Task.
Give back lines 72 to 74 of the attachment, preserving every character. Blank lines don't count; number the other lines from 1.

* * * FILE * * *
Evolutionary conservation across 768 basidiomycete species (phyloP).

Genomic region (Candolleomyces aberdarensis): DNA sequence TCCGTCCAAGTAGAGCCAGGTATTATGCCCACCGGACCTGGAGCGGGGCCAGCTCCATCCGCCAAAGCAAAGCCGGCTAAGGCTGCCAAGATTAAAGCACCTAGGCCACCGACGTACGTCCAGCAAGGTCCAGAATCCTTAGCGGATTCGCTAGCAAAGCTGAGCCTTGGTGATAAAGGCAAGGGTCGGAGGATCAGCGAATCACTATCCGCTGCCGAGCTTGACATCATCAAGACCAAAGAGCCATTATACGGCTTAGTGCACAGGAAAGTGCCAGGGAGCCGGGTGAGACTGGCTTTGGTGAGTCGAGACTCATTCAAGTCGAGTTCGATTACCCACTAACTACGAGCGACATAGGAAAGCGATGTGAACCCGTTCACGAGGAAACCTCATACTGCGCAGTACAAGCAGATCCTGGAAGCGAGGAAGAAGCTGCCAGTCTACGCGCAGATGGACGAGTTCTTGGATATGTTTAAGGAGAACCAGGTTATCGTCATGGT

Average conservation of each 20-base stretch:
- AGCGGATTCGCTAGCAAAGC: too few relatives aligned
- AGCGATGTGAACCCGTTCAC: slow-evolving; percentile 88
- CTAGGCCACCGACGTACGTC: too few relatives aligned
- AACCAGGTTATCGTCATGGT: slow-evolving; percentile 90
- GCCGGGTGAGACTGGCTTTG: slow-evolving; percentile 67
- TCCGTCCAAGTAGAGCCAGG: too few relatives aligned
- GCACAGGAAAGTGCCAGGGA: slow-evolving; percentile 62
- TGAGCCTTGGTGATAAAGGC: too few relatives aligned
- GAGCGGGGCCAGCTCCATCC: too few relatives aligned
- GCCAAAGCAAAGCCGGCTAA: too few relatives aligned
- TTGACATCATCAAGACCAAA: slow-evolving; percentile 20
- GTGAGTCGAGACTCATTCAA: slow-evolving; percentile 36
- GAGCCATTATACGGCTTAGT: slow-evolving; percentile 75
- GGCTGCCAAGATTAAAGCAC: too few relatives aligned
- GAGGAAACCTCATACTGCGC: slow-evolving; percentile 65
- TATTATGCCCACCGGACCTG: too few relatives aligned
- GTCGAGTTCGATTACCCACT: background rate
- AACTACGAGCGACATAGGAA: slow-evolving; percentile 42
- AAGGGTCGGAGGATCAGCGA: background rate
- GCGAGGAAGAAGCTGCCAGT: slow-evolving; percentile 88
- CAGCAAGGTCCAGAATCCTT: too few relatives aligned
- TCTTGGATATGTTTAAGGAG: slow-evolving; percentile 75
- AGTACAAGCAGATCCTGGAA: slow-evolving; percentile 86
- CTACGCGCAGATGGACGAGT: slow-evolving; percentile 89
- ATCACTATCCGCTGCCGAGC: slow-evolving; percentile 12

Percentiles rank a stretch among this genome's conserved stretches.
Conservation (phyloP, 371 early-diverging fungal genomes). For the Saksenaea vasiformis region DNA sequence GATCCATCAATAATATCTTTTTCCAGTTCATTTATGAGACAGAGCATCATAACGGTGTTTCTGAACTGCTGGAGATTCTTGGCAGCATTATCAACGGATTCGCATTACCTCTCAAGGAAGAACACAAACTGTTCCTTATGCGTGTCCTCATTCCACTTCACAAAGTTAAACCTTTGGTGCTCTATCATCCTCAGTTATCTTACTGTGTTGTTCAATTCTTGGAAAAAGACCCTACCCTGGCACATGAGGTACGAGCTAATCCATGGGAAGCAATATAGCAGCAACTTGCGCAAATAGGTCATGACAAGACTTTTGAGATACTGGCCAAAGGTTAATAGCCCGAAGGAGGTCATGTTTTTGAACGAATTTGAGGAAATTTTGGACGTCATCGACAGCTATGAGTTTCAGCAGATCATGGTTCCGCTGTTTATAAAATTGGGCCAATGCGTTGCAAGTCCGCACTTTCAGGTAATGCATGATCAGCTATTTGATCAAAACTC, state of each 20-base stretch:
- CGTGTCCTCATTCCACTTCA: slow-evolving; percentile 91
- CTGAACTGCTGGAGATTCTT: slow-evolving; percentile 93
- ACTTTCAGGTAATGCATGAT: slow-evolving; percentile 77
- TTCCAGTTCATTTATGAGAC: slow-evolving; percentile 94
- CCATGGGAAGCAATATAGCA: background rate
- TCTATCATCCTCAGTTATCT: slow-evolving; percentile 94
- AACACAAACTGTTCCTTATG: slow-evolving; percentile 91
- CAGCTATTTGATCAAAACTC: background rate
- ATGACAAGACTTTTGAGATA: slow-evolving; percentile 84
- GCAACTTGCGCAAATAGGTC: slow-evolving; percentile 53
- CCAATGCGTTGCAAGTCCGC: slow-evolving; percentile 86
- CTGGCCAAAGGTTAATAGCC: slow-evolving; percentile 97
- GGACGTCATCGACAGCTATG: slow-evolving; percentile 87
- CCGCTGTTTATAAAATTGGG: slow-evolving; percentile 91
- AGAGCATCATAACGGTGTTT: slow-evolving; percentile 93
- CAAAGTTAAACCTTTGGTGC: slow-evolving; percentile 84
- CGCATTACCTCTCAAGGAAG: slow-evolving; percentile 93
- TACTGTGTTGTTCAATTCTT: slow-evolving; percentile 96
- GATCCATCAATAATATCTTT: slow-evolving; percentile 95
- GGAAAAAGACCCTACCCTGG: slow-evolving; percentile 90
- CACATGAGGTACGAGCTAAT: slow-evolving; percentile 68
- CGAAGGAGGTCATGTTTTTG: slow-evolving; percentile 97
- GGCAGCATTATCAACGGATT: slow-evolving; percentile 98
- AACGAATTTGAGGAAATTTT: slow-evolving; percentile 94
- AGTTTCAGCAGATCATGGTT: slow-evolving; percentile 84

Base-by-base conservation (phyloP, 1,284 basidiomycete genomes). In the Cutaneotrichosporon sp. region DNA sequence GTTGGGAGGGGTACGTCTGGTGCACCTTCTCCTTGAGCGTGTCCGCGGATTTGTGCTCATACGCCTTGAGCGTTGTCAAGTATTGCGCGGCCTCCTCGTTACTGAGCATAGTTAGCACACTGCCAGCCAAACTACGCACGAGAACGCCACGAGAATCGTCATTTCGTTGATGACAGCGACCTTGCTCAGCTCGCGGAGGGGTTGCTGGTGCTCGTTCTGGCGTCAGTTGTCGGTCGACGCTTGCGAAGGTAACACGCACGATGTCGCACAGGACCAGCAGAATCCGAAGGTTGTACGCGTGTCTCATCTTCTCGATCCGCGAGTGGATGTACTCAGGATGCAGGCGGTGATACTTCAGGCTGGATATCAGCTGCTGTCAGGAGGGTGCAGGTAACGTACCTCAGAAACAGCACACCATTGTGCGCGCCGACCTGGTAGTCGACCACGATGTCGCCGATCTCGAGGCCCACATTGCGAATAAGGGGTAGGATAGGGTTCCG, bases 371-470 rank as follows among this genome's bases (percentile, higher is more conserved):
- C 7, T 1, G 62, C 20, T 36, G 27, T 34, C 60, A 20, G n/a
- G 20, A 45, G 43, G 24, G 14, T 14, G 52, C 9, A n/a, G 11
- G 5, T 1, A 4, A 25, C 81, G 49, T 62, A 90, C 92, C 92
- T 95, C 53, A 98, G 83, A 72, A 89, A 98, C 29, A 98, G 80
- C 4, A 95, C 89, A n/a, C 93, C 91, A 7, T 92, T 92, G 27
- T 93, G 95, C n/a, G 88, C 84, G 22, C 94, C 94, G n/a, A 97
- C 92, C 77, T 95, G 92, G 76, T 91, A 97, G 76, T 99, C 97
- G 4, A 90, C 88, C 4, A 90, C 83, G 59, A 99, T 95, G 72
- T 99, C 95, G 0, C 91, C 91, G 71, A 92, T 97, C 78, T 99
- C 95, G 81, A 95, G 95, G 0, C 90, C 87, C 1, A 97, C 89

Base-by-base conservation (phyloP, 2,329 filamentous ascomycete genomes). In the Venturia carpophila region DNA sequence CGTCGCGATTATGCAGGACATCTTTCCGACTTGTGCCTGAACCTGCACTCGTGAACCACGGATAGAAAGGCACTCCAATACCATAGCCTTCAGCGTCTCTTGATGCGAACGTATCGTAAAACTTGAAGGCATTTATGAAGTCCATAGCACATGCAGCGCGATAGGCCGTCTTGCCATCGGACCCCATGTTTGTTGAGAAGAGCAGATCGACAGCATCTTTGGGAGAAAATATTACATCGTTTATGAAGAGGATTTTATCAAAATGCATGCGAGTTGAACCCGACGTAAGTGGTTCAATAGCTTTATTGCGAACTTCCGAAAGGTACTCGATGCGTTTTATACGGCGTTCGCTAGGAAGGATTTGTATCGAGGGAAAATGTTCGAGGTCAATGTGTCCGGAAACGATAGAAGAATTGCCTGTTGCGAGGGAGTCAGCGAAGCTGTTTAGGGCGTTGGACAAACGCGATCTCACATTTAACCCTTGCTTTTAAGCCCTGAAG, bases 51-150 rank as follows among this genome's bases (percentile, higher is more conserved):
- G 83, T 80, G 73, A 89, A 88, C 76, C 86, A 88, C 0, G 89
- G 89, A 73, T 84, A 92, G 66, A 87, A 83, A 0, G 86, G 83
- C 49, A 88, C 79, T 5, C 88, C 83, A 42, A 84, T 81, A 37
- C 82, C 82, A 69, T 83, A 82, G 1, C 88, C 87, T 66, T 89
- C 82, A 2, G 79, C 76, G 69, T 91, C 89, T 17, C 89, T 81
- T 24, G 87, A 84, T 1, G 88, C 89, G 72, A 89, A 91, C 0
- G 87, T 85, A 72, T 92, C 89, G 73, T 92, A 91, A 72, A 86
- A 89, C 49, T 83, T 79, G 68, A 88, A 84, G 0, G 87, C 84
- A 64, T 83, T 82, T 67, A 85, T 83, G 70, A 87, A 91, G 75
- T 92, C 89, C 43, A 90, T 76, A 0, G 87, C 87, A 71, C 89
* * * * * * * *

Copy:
- C 82, A 2, G 79, C 76, G 69, T 91, C 89, T 17, C 89, T 81
- T 24, G 87, A 84, T 1, G 88, C 89, G 72, A 89, A 91, C 0
- G 87, T 85, A 72, T 92, C 89, G 73, T 92, A 91, A 72, A 86